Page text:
Interview: 'La La Land' Star Emma Stone on the Evolution of Her Acting
by Alex Billington
December 2, 2016
"I feel very excited as of late for what's to come, whether it works or not." I can't say enough how much I adore Damien Chazelle's musical La La Land. It's an exhilarating cinematic experience, full of so much joy and happiness, along with superb dancing and exuberant singing and beautiful sets and gorgeous sunsets. Aside from Ryan Gosling, the other co-star of La La Land is Emma Stone. Her first big break out role was playing Jules in Superbad back in 2007, and over the nearly 10 years since she's earned an Academy Award nomination (for Birdman) and worked with some of the best filmmakers around. I was lucky to spend 15 minutes chatting with Emma about her career and her work on La La Land and it was an absolute delight.
I met Emma at the Telluride Film Festival only days after La La Land had premiered there (and at the Venice Film Festival). I fell head over heels for La La Land at Telluride, writing in my glowing review that "I want everyone else to witness this grand accomplishment and feel as inspired and as amazed by it as I am." Stone is wonderful in the film, and I am glad I had a few minutes to talk with her about it. She seemed more nervous than I was in the interview, at one point joking that "this could be [her] worst interview ever." We laughed it off. I asked at the end "aren't you an expert at interviews now?" She responded: "No… I'm the opposite." Nevertheless, she was as charming as ever and did her best to answer my questions. Let's begin…
Are you where you want to be in your career now? Are you where you felt like you would be?
Emma Stone: Yes. I guess, yes. Yeah, I feel really excited and reinvigorated – I guess is the word for it. I got to do "Cabaret" and that's set on stage in New York and that reset my brain in the craziest way. It was so amazing. And then I did La La and then I did this movie, The Battle of the Sexes, the tennis movie I was telling you about. And it's been just an amazing past year and a half on those three projects. And it's been really, really – it's gotten me so excited about everything. Not that I wasn't before, but I feel reinvigorated.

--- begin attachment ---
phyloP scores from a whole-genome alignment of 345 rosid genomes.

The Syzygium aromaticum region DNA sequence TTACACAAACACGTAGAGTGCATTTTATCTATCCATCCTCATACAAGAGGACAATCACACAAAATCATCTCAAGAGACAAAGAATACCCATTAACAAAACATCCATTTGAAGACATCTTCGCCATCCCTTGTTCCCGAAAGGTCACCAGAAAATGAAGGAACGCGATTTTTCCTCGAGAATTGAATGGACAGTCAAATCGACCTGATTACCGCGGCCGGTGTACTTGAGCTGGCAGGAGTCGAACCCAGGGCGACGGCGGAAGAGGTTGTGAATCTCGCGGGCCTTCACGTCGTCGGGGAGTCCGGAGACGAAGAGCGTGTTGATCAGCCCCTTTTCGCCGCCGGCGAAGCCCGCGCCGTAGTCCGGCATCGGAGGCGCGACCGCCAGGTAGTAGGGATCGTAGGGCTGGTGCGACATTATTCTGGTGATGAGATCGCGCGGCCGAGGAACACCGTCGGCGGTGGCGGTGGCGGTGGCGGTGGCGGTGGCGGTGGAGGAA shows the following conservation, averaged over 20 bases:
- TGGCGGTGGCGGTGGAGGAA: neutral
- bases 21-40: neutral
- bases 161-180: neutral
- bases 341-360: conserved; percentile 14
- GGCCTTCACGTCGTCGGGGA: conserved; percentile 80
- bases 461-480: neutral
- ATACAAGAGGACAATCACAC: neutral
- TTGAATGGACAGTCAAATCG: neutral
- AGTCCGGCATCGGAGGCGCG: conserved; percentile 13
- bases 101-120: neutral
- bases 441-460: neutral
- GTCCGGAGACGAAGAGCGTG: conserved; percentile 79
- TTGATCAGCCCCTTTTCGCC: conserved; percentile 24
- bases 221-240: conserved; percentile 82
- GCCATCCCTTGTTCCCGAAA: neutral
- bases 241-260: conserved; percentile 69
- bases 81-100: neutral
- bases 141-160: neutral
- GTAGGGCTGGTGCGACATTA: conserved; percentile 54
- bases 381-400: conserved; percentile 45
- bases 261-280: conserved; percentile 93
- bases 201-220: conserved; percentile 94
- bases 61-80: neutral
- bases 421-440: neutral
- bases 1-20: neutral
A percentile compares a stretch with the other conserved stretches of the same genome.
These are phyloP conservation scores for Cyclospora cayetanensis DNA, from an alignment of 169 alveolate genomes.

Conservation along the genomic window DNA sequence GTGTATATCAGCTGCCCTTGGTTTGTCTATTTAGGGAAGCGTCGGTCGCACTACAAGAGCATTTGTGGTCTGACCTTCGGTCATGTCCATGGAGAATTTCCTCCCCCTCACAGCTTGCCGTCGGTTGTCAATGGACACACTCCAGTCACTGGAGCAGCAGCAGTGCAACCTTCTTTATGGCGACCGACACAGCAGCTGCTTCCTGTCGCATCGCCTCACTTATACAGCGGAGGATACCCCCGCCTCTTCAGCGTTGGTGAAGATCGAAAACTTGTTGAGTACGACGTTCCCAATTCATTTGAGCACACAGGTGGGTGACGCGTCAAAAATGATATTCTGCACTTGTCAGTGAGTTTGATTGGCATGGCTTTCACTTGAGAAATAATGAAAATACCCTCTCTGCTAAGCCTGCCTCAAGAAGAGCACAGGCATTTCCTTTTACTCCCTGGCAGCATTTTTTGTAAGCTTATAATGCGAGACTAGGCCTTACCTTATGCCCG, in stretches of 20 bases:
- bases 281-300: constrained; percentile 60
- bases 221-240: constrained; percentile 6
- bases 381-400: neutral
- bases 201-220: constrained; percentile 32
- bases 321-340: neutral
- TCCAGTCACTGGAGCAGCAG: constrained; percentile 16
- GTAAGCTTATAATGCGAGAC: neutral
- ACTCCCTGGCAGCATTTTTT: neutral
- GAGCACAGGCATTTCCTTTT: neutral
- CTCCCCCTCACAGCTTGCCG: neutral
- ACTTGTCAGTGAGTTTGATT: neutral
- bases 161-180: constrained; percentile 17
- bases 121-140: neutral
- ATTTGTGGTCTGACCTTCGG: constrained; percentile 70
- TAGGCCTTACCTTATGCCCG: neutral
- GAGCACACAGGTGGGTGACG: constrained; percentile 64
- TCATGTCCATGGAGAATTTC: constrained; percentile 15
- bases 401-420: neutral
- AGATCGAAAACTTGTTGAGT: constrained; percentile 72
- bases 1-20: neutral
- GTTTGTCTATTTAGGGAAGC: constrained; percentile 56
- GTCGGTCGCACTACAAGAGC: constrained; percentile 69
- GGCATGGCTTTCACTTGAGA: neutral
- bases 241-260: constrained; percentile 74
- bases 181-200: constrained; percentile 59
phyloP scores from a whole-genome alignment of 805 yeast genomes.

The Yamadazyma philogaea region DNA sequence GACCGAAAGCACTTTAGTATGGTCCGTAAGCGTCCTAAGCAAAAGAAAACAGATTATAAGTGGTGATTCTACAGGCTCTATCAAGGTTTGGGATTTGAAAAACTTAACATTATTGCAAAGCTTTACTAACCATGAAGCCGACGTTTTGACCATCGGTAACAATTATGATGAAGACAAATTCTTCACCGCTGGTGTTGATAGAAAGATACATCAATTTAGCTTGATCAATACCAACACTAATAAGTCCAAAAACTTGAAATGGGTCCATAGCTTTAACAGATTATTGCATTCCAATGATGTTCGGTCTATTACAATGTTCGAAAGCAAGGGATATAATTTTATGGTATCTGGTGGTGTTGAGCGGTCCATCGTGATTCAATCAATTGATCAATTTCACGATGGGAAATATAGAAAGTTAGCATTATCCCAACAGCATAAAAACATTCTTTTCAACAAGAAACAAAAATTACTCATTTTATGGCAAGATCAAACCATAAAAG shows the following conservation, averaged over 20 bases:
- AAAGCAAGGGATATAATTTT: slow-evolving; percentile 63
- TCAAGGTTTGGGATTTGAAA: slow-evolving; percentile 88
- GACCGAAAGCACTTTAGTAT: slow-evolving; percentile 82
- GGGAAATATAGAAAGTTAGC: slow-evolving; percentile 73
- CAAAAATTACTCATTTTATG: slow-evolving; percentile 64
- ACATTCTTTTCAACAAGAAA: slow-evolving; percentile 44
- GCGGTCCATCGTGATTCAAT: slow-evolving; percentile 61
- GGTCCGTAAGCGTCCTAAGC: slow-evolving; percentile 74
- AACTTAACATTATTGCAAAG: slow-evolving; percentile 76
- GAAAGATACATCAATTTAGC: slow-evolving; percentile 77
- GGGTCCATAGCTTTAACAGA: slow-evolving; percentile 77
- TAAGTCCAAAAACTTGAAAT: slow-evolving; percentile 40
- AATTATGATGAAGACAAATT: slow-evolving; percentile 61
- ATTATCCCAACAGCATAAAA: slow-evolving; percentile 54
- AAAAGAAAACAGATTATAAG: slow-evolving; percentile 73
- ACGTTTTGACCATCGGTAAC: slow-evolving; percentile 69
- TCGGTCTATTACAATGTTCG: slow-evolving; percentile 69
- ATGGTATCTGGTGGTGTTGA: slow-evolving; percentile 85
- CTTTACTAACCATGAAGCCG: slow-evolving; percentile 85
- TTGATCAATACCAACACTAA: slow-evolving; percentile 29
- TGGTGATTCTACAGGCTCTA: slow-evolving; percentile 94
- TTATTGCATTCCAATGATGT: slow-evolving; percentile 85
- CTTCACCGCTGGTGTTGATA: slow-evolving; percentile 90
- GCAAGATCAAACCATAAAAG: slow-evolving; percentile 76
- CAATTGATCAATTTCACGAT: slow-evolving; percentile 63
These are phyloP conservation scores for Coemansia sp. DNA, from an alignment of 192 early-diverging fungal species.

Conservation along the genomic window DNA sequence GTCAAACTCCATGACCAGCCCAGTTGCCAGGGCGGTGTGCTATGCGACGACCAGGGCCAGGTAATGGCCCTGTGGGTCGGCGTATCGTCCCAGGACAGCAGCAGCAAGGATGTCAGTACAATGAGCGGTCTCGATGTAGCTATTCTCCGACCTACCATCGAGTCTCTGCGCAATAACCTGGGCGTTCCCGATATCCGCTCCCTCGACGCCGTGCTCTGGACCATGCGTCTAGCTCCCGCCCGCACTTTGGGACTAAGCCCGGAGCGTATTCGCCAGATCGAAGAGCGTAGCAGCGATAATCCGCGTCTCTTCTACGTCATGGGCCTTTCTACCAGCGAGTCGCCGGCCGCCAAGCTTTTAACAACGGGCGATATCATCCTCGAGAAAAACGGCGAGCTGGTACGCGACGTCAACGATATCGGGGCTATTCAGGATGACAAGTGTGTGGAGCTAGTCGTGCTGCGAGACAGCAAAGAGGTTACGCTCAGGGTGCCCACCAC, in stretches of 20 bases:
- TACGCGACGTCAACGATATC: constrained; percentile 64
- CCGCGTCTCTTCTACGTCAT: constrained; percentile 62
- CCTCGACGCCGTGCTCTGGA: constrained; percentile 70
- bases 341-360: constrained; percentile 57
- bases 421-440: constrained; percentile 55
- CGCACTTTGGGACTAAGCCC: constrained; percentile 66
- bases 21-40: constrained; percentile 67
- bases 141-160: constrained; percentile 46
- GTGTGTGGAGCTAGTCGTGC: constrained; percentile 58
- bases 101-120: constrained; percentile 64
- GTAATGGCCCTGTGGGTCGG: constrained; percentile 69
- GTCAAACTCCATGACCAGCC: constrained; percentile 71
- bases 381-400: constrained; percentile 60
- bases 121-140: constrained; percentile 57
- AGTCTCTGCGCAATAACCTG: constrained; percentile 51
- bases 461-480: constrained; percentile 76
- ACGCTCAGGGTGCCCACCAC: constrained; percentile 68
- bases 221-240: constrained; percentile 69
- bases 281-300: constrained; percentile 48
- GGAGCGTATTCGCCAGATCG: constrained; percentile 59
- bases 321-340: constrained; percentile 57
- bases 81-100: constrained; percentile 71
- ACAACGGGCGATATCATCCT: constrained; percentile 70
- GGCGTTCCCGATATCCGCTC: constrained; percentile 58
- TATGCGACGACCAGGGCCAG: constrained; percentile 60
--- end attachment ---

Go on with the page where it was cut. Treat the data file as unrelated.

Do you have more of a chance to do what you want nowadays?
Emma: I think I'm clearer on what that is nowadays. So I don't know if it's a more of a chance or just more of – I think things are easier when you're clearer on the kind of experience you want to have and not as… Maybe at certain points I felt like, of course, I should attempt something because of a variety of factors. And now I feel a little more aware of a sense of what I might be able to bring to the table, rather than the outside coming in. Maybe that's maturity. Or maybe I just was a late bloomer. I don't know what it is.
I think it is maturity…
Emma: Not that I haven't felt that way before. On Easy A, I was so dead set on doing that. I mean, after that I was like a crazy person.
Right, that film seems like a major turning point for you.
Emma: Yeah, and it was very that yeah… With La La Land, Damien did come and talk to me about it and we had such a long dialogue about this movie. That went on for a while and he was very patient and I was asking him every question in the world because I was wondering… I don't know, I just had a lot of questions and he made it make sense. And that was a very lucky thing that came my way.
Do you now have any say in the filmmakers you work with? Or are you more aware of who you're going to work with? Do you prefer certain ones? Alejandro Iñárritu [director of Birdman], is an example of someone that people want to work with because there's a certain experience working with certain filmmakers.
Emma: Absolutely. Over the past couple years, there's been a variety of filmmakers that I worked with and learned a lot in the process of just how different everybody can be. I've been working – this is very strange to say, but my first movie was 10 years ago. So I've been working for a decade, which is very wild. So that's quite a few different directors and filmmakers. So in having worked for that amount of time I've seen different kinds of experiences and known what to, you know, look out for and not look out for but to be honest with you, that hasn't really necessarily changed the experience of making the film itself.
Emma: At the end of the day, yeah, because things can happen on set that were never originally planned. That are unexpected and confusing, or unexpected and amazing, or… You never really know. As much as you can talk to people about their experiences of working with someone or even if you've worked with a person before, it can… It's just, it's a crazy thing. But I guess that is that way for probably every job, right?
Yeah, I think so. What you're saying is that there's the potential for discovery through what happens on set and… if something goes wrong or something is different than what you expect, it could still turn out great in the end?
Emma: Yeah. Or it could not…
Yes, that's true too.
Emma: You know? So you can… Going in with your heart open and your eyes clear, I think that's been a good [focus]…
That's the best way to proceed.
Emma: Yeah. I think — staying clear eyed.
Is that something you came to recently or is that something you've been thinking about your entire career?